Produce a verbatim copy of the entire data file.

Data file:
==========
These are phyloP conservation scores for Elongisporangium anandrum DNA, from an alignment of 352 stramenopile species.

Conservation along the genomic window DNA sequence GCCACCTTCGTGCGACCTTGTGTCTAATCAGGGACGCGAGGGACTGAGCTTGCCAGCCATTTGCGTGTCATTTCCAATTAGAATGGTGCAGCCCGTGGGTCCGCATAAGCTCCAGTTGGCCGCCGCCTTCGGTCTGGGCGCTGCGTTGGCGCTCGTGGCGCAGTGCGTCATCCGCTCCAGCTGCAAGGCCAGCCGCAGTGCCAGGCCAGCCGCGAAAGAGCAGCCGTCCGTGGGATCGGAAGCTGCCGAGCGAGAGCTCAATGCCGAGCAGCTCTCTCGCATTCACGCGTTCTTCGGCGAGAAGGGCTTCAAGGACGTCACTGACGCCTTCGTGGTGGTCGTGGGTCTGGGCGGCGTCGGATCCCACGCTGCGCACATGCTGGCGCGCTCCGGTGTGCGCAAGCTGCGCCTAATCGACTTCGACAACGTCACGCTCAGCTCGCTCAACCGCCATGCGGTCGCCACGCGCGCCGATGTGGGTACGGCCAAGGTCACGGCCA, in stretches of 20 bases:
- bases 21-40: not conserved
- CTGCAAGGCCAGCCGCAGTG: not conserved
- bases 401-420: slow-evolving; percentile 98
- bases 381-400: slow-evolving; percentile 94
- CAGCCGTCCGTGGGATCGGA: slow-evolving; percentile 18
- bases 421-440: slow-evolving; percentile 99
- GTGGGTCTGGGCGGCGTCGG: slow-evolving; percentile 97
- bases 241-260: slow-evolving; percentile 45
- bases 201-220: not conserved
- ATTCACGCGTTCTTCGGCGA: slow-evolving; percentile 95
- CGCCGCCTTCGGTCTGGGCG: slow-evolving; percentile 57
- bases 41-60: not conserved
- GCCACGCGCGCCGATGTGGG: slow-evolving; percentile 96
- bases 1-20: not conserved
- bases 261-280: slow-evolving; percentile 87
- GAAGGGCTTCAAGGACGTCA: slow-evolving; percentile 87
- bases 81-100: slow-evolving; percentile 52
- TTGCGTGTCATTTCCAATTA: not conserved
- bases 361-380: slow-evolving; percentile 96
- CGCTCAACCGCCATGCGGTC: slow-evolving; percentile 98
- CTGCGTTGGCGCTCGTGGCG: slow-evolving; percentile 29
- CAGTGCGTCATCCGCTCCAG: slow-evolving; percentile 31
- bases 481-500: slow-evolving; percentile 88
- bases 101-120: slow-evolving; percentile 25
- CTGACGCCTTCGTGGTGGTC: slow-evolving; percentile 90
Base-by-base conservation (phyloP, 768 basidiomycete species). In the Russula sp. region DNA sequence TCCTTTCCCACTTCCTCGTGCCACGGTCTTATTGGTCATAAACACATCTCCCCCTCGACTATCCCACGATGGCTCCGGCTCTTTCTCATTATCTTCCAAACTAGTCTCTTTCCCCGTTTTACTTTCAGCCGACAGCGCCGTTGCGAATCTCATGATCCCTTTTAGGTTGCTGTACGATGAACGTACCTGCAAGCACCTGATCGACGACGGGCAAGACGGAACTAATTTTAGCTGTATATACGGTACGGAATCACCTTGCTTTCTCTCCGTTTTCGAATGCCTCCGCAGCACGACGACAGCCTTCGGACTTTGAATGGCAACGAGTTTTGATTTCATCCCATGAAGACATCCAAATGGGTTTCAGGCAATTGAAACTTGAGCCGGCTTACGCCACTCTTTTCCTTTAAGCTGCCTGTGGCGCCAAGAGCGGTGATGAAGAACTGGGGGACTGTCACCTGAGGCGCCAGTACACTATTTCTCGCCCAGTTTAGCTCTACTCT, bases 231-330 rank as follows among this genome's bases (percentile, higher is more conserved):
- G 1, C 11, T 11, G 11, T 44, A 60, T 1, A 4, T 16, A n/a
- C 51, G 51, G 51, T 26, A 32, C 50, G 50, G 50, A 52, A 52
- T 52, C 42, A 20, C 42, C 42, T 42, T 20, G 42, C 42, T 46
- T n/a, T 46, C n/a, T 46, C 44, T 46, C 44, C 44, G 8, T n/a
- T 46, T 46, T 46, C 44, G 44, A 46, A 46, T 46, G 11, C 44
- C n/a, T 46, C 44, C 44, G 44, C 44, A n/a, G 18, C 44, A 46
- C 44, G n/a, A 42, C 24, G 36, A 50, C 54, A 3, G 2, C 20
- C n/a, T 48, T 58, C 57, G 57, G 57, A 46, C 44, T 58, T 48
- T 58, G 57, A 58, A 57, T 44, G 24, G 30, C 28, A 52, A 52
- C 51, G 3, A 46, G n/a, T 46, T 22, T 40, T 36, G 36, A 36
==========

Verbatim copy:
These are phyloP conservation scores for Elongisporangium anandrum DNA, from an alignment of 352 stramenopile species.

Conservation along the genomic window DNA sequence GCCACCTTCGTGCGACCTTGTGTCTAATCAGGGACGCGAGGGACTGAGCTTGCCAGCCATTTGCGTGTCATTTCCAATTAGAATGGTGCAGCCCGTGGGTCCGCATAAGCTCCAGTTGGCCGCCGCCTTCGGTCTGGGCGCTGCGTTGGCGCTCGTGGCGCAGTGCGTCATCCGCTCCAGCTGCAAGGCCAGCCGCAGTGCCAGGCCAGCCGCGAAAGAGCAGCCGTCCGTGGGATCGGAAGCTGCCGAGCGAGAGCTCAATGCCGAGCAGCTCTCTCGCATTCACGCGTTCTTCGGCGAGAAGGGCTTCAAGGACGTCACTGACGCCTTCGTGGTGGTCGTGGGTCTGGGCGGCGTCGGATCCCACGCTGCGCACATGCTGGCGCGCTCCGGTGTGCGCAAGCTGCGCCTAATCGACTTCGACAACGTCACGCTCAGCTCGCTCAACCGCCATGCGGTCGCCACGCGCGCCGATGTGGGTACGGCCAAGGTCACGGCCA, in stretches of 20 bases:
- bases 21-40: not conserved
- CTGCAAGGCCAGCCGCAGTG: not conserved
- bases 401-420: slow-evolving; percentile 98
- bases 381-400: slow-evolving; percentile 94
- CAGCCGTCCGTGGGATCGGA: slow-evolving; percentile 18
- bases 421-440: slow-evolving; percentile 99
- GTGGGTCTGGGCGGCGTCGG: slow-evolving; percentile 97
- bases 241-260: slow-evolving; percentile 45
- bases 201-220: not conserved
- ATTCACGCGTTCTTCGGCGA: slow-evolving; percentile 95
- CGCCGCCTTCGGTCTGGGCG: slow-evolving; percentile 57
- bases 41-60: not conserved
- GCCACGCGCGCCGATGTGGG: slow-evolving; percentile 96
- bases 1-20: not conserved
- bases 261-280: slow-evolving; percentile 87
- GAAGGGCTTCAAGGACGTCA: slow-evolving; percentile 87
- bases 81-100: slow-evolving; percentile 52
- TTGCGTGTCATTTCCAATTA: not conserved
- bases 361-380: slow-evolving; percentile 96
- CGCTCAACCGCCATGCGGTC: slow-evolving; percentile 98
- CTGCGTTGGCGCTCGTGGCG: slow-evolving; percentile 29
- CAGTGCGTCATCCGCTCCAG: slow-evolving; percentile 31
- bases 481-500: slow-evolving; percentile 88
- bases 101-120: slow-evolving; percentile 25
- CTGACGCCTTCGTGGTGGTC: slow-evolving; percentile 90
Base-by-base conservation (phyloP, 768 basidiomycete species). In the Russula sp. region DNA sequence TCCTTTCCCACTTCCTCGTGCCACGGTCTTATTGGTCATAAACACATCTCCCCCTCGACTATCCCACGATGGCTCCGGCTCTTTCTCATTATCTTCCAAACTAGTCTCTTTCCCCGTTTTACTTTCAGCCGACAGCGCCGTTGCGAATCTCATGATCCCTTTTAGGTTGCTGTACGATGAACGTACCTGCAAGCACCTGATCGACGACGGGCAAGACGGAACTAATTTTAGCTGTATATACGGTACGGAATCACCTTGCTTTCTCTCCGTTTTCGAATGCCTCCGCAGCACGACGACAGCCTTCGGACTTTGAATGGCAACGAGTTTTGATTTCATCCCATGAAGACATCCAAATGGGTTTCAGGCAATTGAAACTTGAGCCGGCTTACGCCACTCTTTTCCTTTAAGCTGCCTGTGGCGCCAAGAGCGGTGATGAAGAACTGGGGGACTGTCACCTGAGGCGCCAGTACACTATTTCTCGCCCAGTTTAGCTCTACTCT, bases 231-330 rank as follows among this genome's bases (percentile, higher is more conserved):
- G 1, C 11, T 11, G 11, T 44, A 60, T 1, A 4, T 16, A n/a
- C 51, G 51, G 51, T 26, A 32, C 50, G 50, G 50, A 52, A 52
- T 52, C 42, A 20, C 42, C 42, T 42, T 20, G 42, C 42, T 46
- T n/a, T 46, C n/a, T 46, C 44, T 46, C 44, C 44, G 8, T n/a
- T 46, T 46, T 46, C 44, G 44, A 46, A 46, T 46, G 11, C 44
- C n/a, T 46, C 44, C 44, G 44, C 44, A n/a, G 18, C 44, A 46
- C 44, G n/a, A 42, C 24, G 36, A 50, C 54, A 3, G 2, C 20
- C n/a, T 48, T 58, C 57, G 57, G 57, A 46, C 44, T 58, T 48
- T 58, G 57, A 58, A 57, T 44, G 24, G 30, C 28, A 52, A 52
- C 51, G 3, A 46, G n/a, T 46, T 22, T 40, T 36, G 36, A 36